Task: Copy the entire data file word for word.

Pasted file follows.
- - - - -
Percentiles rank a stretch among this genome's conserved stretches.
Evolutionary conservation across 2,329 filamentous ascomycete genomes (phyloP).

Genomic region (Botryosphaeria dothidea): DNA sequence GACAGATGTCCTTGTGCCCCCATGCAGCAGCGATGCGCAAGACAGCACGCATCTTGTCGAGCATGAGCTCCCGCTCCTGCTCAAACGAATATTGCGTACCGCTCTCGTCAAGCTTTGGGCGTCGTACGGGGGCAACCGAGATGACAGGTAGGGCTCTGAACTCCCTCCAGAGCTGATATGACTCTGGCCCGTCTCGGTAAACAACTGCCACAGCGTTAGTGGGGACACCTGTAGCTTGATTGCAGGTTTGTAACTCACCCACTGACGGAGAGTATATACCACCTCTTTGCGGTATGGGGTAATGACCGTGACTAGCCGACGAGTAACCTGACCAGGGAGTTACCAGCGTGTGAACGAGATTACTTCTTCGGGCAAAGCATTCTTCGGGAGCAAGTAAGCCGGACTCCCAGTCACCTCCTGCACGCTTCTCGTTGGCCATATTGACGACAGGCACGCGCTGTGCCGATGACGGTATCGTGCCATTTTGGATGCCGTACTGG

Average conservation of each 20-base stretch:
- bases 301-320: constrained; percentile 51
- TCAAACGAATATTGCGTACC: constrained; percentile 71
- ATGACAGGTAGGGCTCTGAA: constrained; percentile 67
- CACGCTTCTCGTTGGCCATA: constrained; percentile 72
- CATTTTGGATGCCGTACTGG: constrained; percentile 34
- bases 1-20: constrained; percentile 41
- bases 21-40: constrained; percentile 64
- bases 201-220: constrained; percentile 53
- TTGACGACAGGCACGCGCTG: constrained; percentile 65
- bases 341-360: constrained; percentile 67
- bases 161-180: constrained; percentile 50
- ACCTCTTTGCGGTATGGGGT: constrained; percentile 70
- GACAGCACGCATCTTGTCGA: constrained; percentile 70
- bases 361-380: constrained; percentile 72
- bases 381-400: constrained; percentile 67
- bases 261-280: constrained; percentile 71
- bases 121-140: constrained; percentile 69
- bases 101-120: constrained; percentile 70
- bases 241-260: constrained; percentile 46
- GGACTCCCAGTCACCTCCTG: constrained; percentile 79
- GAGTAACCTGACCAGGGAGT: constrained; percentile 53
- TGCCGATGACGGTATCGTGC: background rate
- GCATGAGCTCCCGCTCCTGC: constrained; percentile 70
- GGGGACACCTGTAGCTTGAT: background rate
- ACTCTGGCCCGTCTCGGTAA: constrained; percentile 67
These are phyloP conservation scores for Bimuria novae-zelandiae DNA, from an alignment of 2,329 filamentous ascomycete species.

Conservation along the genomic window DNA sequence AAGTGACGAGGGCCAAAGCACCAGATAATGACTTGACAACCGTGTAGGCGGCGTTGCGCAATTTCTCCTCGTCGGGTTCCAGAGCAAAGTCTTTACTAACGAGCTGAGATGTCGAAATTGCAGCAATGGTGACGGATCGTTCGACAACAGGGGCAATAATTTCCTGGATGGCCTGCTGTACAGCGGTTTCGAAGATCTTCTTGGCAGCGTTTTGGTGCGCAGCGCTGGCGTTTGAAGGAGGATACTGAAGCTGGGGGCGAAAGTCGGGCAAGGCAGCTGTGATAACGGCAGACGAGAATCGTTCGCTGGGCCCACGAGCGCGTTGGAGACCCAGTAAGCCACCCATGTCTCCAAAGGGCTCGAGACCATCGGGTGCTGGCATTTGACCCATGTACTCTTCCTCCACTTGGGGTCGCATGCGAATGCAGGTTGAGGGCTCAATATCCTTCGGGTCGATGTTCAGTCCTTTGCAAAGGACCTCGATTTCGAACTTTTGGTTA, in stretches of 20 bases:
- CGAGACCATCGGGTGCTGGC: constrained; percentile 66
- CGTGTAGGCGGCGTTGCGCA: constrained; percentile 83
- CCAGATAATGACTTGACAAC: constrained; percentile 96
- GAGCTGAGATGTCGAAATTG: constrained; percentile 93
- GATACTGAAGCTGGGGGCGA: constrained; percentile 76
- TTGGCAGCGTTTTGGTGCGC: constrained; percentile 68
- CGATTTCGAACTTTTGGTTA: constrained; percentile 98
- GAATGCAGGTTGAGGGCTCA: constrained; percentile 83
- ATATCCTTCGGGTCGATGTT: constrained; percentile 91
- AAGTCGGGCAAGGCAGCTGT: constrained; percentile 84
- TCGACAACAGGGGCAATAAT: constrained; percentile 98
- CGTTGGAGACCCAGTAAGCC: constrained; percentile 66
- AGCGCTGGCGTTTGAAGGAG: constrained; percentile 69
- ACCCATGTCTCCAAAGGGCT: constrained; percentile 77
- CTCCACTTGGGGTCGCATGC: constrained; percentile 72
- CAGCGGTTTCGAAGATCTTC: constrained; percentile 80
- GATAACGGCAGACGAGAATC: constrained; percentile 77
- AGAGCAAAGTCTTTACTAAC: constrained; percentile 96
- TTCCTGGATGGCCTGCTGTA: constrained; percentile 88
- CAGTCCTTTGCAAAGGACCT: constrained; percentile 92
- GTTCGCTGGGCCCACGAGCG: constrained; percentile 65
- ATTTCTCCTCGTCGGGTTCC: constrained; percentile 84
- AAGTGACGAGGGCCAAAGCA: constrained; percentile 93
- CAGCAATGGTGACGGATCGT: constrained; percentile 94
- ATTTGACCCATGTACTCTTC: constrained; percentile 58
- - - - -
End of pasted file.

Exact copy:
Percentiles rank a stretch among this genome's conserved stretches.
Evolutionary conservation across 2,329 filamentous ascomycete genomes (phyloP).

Genomic region (Botryosphaeria dothidea): DNA sequence GACAGATGTCCTTGTGCCCCCATGCAGCAGCGATGCGCAAGACAGCACGCATCTTGTCGAGCATGAGCTCCCGCTCCTGCTCAAACGAATATTGCGTACCGCTCTCGTCAAGCTTTGGGCGTCGTACGGGGGCAACCGAGATGACAGGTAGGGCTCTGAACTCCCTCCAGAGCTGATATGACTCTGGCCCGTCTCGGTAAACAACTGCCACAGCGTTAGTGGGGACACCTGTAGCTTGATTGCAGGTTTGTAACTCACCCACTGACGGAGAGTATATACCACCTCTTTGCGGTATGGGGTAATGACCGTGACTAGCCGACGAGTAACCTGACCAGGGAGTTACCAGCGTGTGAACGAGATTACTTCTTCGGGCAAAGCATTCTTCGGGAGCAAGTAAGCCGGACTCCCAGTCACCTCCTGCACGCTTCTCGTTGGCCATATTGACGACAGGCACGCGCTGTGCCGATGACGGTATCGTGCCATTTTGGATGCCGTACTGG

Average conservation of each 20-base stretch:
- bases 301-320: constrained; percentile 51
- TCAAACGAATATTGCGTACC: constrained; percentile 71
- ATGACAGGTAGGGCTCTGAA: constrained; percentile 67
- CACGCTTCTCGTTGGCCATA: constrained; percentile 72
- CATTTTGGATGCCGTACTGG: constrained; percentile 34
- bases 1-20: constrained; percentile 41
- bases 21-40: constrained; percentile 64
- bases 201-220: constrained; percentile 53
- TTGACGACAGGCACGCGCTG: constrained; percentile 65
- bases 341-360: constrained; percentile 67
- bases 161-180: constrained; percentile 50
- ACCTCTTTGCGGTATGGGGT: constrained; percentile 70
- GACAGCACGCATCTTGTCGA: constrained; percentile 70
- bases 361-380: constrained; percentile 72
- bases 381-400: constrained; percentile 67
- bases 261-280: constrained; percentile 71
- bases 121-140: constrained; percentile 69
- bases 101-120: constrained; percentile 70
- bases 241-260: constrained; percentile 46
- GGACTCCCAGTCACCTCCTG: constrained; percentile 79
- GAGTAACCTGACCAGGGAGT: constrained; percentile 53
- TGCCGATGACGGTATCGTGC: background rate
- GCATGAGCTCCCGCTCCTGC: constrained; percentile 70
- GGGGACACCTGTAGCTTGAT: background rate
- ACTCTGGCCCGTCTCGGTAA: constrained; percentile 67
These are phyloP conservation scores for Bimuria novae-zelandiae DNA, from an alignment of 2,329 filamentous ascomycete species.

Conservation along the genomic window DNA sequence AAGTGACGAGGGCCAAAGCACCAGATAATGACTTGACAACCGTGTAGGCGGCGTTGCGCAATTTCTCCTCGTCGGGTTCCAGAGCAAAGTCTTTACTAACGAGCTGAGATGTCGAAATTGCAGCAATGGTGACGGATCGTTCGACAACAGGGGCAATAATTTCCTGGATGGCCTGCTGTACAGCGGTTTCGAAGATCTTCTTGGCAGCGTTTTGGTGCGCAGCGCTGGCGTTTGAAGGAGGATACTGAAGCTGGGGGCGAAAGTCGGGCAAGGCAGCTGTGATAACGGCAGACGAGAATCGTTCGCTGGGCCCACGAGCGCGTTGGAGACCCAGTAAGCCACCCATGTCTCCAAAGGGCTCGAGACCATCGGGTGCTGGCATTTGACCCATGTACTCTTCCTCCACTTGGGGTCGCATGCGAATGCAGGTTGAGGGCTCAATATCCTTCGGGTCGATGTTCAGTCCTTTGCAAAGGACCTCGATTTCGAACTTTTGGTTA, in stretches of 20 bases:
- CGAGACCATCGGGTGCTGGC: constrained; percentile 66
- CGTGTAGGCGGCGTTGCGCA: constrained; percentile 83
- CCAGATAATGACTTGACAAC: constrained; percentile 96
- GAGCTGAGATGTCGAAATTG: constrained; percentile 93
- GATACTGAAGCTGGGGGCGA: constrained; percentile 76
- TTGGCAGCGTTTTGGTGCGC: constrained; percentile 68
- CGATTTCGAACTTTTGGTTA: constrained; percentile 98
- GAATGCAGGTTGAGGGCTCA: constrained; percentile 83
- ATATCCTTCGGGTCGATGTT: constrained; percentile 91
- AAGTCGGGCAAGGCAGCTGT: constrained; percentile 84
- TCGACAACAGGGGCAATAAT: constrained; percentile 98
- CGTTGGAGACCCAGTAAGCC: constrained; percentile 66
- AGCGCTGGCGTTTGAAGGAG: constrained; percentile 69
- ACCCATGTCTCCAAAGGGCT: constrained; percentile 77
- CTCCACTTGGGGTCGCATGC: constrained; percentile 72
- CAGCGGTTTCGAAGATCTTC: constrained; percentile 80
- GATAACGGCAGACGAGAATC: constrained; percentile 77
- AGAGCAAAGTCTTTACTAAC: constrained; percentile 96
- TTCCTGGATGGCCTGCTGTA: constrained; percentile 88
- CAGTCCTTTGCAAAGGACCT: constrained; percentile 92
- GTTCGCTGGGCCCACGAGCG: constrained; percentile 65
- ATTTCTCCTCGTCGGGTTCC: constrained; percentile 84
- AAGTGACGAGGGCCAAAGCA: constrained; percentile 93
- CAGCAATGGTGACGGATCGT: constrained; percentile 94
- ATTTGACCCATGTACTCTTC: constrained; percentile 58